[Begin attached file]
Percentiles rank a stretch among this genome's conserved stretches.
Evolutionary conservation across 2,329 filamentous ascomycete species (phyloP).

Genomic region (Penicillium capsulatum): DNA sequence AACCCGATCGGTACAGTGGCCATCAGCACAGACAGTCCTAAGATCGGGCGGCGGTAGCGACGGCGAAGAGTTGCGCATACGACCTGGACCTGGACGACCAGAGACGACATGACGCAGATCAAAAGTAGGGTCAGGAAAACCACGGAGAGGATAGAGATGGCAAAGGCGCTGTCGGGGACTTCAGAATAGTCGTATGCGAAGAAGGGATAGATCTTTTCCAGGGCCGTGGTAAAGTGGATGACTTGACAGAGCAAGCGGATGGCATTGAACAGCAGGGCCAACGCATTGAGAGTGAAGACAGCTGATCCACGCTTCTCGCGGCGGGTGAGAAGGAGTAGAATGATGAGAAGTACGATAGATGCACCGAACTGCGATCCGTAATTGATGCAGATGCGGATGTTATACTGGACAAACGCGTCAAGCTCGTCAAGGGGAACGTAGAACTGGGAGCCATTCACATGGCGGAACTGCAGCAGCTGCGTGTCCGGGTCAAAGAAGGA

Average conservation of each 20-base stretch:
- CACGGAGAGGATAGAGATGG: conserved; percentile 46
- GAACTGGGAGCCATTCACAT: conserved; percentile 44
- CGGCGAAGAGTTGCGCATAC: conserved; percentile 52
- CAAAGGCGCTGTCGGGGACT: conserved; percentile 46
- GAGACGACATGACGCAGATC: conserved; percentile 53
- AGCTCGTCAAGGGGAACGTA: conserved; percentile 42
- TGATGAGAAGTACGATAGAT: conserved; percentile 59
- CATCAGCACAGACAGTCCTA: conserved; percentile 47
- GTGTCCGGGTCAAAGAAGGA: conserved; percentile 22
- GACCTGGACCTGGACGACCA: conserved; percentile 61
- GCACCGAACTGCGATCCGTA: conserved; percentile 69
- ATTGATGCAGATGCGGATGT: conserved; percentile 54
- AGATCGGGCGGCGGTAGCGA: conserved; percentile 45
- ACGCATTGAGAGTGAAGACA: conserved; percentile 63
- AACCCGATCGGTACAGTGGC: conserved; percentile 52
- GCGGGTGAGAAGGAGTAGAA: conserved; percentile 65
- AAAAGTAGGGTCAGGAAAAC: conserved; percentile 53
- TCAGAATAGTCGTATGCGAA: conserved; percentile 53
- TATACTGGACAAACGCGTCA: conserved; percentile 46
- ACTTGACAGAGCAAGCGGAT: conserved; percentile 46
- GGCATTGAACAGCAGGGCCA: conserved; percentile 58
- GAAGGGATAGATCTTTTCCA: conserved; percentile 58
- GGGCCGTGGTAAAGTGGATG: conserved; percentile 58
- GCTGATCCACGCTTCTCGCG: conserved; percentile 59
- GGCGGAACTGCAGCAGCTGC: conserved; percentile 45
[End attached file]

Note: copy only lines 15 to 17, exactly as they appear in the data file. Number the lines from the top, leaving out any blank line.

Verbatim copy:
- GCACCGAACTGCGATCCGTA: conserved; percentile 69
- ATTGATGCAGATGCGGATGT: conserved; percentile 54
- AGATCGGGCGGCGGTAGCGA: conserved; percentile 45